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Re: plural vs singular properties (a proposal)

From: Bijan Parsia <bparsia@cs.man.ac.uk>
Date: Mon, 23 Apr 2007 18:03:45 +0100
Message-Id: <5C66D335-B96E-46ED-956E-969A74E25E7A@cs.man.ac.uk>
Cc: semantic-web@w3.org
To: Sandro Hawke <sandro@w3.org>

On 23 Apr 2007, at 16:59, Sandro Hawke wrote:

>> They are ordered but that order is neither really "semantic" nor is
>> it intention revealing. For example, the canonical use of rdf:List is
>> in OWL syntax where it  represents an unordered collection (at some
>> level).
>> For example, I can add, without difficulty, the following statement
>> to your turtle:
>> 	p:Charles f:children ( p:Harry p:William  ).
> Not if f:children was an owl:FunctionalProperty.

I presumed we were sticking inside RDFS.

> I didn't get into
> that, but I would expect one would usually want it to be.

That feels much more contorted to me. It might be useful for  
mirroring, e.g., UML stereotypes, but there I think I'd want a better  
theory of lists.

>> But more to the point, even  if they *are* ordered, and you exploit
>> that order, it's not a good way to achieve the *modeling* of the
>> ordering in question. Usually there are many orderings (age, grades,
>> number of hair follicles, height).  The *significance* of the
>> ordering above is pretty clearly age, but then why not model that? In
>> both cases, *recognizing* the order comes from outside.
>> This is an old point from relational database design.
> In general, I agree with this principle, but what about
>   (1) When the ordering is only significant in the context of the
>       relationship, such as with the words of a sentence, or the  
> slides
>       in a particular slideshow (which are arranged to make a  
> rhetorical
>       point)....?

What about them? First, these, at least in this form, don't seem like  
natural things to model in RDF or OWL. Second, we'd need to see more  
of this modeling and what we want to get out of it (i.e., the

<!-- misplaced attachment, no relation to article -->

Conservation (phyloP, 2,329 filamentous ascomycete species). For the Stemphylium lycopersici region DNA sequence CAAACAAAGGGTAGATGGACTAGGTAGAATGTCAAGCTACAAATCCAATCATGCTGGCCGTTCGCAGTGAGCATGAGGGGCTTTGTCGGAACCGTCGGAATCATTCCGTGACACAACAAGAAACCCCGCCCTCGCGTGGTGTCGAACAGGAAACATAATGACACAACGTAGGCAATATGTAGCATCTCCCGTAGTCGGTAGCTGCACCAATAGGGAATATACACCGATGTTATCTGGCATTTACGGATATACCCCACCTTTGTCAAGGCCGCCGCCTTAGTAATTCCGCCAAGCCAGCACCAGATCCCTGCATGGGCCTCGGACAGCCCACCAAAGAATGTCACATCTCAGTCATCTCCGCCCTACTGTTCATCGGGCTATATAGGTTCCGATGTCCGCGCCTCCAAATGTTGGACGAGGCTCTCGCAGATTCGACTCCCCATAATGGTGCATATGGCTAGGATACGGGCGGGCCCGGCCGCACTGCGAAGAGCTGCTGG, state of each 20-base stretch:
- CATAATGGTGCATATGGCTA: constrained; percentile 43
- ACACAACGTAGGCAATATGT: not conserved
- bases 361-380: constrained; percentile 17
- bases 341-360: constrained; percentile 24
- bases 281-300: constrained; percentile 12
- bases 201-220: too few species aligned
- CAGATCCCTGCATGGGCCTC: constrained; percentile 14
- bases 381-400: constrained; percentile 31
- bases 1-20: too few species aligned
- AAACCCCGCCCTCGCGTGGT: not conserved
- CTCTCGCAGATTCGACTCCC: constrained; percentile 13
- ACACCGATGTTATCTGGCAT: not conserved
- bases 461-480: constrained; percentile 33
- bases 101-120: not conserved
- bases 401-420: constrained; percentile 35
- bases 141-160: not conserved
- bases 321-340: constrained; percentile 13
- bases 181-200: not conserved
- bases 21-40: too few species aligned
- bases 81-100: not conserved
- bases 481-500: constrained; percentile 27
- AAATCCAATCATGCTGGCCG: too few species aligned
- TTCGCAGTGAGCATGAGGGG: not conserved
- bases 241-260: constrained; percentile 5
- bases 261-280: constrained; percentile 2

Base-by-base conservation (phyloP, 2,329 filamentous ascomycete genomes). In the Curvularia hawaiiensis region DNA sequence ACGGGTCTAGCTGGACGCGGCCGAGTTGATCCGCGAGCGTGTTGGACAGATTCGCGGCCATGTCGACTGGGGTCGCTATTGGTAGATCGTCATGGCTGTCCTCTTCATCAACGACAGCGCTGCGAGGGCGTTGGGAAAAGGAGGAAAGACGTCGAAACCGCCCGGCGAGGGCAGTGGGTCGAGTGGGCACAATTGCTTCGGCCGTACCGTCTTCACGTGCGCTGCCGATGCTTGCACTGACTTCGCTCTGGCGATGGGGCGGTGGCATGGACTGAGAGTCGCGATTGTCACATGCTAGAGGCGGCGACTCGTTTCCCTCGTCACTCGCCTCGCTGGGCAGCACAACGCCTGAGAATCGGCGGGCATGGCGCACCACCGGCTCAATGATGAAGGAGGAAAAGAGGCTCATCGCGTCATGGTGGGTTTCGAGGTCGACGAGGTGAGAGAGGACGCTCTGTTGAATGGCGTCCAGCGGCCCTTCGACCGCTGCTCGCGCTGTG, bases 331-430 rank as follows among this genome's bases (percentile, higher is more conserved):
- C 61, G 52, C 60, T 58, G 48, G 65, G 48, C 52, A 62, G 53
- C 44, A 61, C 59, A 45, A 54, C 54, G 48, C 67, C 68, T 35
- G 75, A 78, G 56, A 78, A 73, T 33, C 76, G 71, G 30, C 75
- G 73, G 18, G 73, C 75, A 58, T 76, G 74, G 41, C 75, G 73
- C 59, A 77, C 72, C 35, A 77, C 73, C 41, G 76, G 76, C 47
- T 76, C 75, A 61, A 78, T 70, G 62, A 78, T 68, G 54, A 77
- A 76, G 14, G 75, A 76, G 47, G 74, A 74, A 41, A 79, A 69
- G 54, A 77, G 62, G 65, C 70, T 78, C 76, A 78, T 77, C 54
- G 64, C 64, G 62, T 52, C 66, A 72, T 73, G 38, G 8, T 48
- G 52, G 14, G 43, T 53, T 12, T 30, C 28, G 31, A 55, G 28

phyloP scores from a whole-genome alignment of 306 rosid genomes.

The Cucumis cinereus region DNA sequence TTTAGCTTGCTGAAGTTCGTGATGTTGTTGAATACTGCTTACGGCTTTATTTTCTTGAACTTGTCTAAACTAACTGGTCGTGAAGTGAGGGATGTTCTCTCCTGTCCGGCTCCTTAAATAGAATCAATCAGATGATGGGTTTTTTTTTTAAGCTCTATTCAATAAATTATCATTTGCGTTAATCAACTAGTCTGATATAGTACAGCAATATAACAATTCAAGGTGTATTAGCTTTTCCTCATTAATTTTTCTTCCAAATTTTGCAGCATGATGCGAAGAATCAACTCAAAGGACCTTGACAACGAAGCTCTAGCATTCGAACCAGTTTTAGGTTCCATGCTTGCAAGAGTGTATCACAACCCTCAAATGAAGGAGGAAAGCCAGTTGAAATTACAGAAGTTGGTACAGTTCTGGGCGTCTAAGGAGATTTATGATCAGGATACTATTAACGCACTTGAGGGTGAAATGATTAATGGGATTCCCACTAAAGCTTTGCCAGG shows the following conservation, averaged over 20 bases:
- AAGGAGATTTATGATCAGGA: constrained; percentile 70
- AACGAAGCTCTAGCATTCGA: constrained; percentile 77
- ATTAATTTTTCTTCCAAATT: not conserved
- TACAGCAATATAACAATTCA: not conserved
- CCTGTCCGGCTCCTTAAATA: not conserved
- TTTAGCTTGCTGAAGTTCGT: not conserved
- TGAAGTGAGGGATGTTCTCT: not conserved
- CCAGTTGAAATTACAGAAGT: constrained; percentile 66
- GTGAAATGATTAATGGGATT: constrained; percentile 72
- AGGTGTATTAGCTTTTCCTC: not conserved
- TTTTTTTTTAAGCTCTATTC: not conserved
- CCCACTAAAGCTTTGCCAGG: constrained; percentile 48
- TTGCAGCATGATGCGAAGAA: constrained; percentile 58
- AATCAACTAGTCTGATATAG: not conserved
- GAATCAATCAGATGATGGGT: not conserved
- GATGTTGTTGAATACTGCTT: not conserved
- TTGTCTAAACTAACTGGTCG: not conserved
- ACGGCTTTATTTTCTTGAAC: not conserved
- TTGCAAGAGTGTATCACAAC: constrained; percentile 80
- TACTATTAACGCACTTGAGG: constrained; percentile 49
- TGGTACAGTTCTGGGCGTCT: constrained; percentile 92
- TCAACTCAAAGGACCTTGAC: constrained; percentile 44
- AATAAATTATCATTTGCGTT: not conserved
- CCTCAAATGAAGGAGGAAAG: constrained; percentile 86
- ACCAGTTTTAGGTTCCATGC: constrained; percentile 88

application purpose). I'd expect that if I were modeling *sentences*  
that I'd want a parse tree. If I were going to model the ordering of  
a slideshow, I might come up with some sort of ordering structure  
(which I take it to be the point, rather than using rdf:List per se).  
This is just a special case of either having a natural ordering  
(i.e., position numbers) or a partonomic structure (of which a linear  
one is one sort).

>   (2) When users want quick results -- they don't want to think  
> through
>       the semantics behind the ordering -- they just know what  
> order the
>       items belong in.

It's hard to see how this gets elevated into a *design principle*. I  
guess I don't have huge preferences for *how* one crappily models (or  
how one fights against the way a language is designed)!

> ?
>>> By "exhaustive", just to be clear, I mean that using Style 2 one can
>>> define "children" such that when we list Charles' children we are  
>>> also
>>> saying these are his *only* children.
>> But you aren't saying that.
> That's what users seem to me

> to be saying when they (including the OWL
> RDF syntax) are using rdf:List.   I understand it's not always  
> formally
> or even informally stated.

But sometimes, often, it's *wrong*. That's *not* what they're saying.

>> Add:
>> 	p:Charles f:children ( p:Janice ).
>> Who are p:Charles' children?
> I believe my semantics, in both English and FOL, would render that
> merged graph inconsistent.

? Sorry, I guess I'm not really responding to future or idiosyncratic  
features or meanings, just what's actually in the current specs. I  
discourage the plural pattern using rdf:List because it's not well  
supported in RDF/OWL and doesn't seem to be all that great a modeling  
style *per se* in FOL for many things. It's a bit datastructurey.

If you consider  how you might go on to try to create classes which  
Charles would fall into wrt his children, I think things fall apart  
rather quickly.


> Perhaps I wasn't clear.  I was assuming
>        f:ParentWithTwoKids rdfs:subClassOf [a owl:Restriction;
>                                             owl:onProperty f:child;
>                                             owl:cardinality "2"].
> so that we wouldn't have to repeat the Restriction triples for each  
> such
> parent.  But I get your point that you don't have to name them, since
> naming implies a kind of advance planning that isn't actually needed
> here.

Right. I didn't see how to understand your point *except* as about  
introducing unfortunate overhead.

>   So it's easy enough to state that one is providing exhaustive
> information.

Yep. Either way.

Received on Monday, 23 April 2007 17:02:57 UTC

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